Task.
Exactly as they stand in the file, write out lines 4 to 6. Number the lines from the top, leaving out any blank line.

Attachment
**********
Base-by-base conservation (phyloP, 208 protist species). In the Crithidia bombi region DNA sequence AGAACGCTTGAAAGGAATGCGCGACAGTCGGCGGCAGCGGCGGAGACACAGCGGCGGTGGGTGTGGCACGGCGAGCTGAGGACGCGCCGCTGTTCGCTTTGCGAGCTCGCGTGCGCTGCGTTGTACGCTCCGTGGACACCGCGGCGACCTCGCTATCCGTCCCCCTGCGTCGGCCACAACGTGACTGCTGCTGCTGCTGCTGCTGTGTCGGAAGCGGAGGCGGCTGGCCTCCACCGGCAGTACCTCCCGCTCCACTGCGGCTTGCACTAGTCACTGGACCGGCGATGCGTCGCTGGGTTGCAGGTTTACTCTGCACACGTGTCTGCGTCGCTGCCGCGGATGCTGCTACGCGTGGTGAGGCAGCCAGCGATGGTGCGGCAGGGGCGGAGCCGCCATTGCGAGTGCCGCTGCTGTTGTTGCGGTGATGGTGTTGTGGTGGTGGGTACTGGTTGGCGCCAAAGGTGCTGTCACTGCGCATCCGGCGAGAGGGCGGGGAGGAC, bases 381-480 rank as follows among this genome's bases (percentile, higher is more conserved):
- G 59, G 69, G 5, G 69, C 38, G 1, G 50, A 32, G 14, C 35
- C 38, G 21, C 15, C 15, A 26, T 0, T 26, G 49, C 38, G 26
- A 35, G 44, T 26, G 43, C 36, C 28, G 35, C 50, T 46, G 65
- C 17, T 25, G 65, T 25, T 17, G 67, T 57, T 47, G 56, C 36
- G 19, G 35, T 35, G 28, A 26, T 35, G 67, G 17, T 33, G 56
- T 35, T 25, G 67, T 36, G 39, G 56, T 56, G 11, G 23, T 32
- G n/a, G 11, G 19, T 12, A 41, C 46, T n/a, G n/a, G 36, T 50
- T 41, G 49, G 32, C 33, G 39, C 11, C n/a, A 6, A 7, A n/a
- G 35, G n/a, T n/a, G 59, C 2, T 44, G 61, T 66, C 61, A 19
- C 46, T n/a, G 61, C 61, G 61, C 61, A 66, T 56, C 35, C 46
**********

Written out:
- A 35, G 44, T 26, G 43, C 36, C 28, G 35, C 50, T 46, G 65
- C 17, T 25, G 65, T 25, T 17, G 67, T 57, T 47, G 56, C 36
- G 19, G 35, T 35, G 28, A 26, T 35, G 67, G 17, T 33, G 56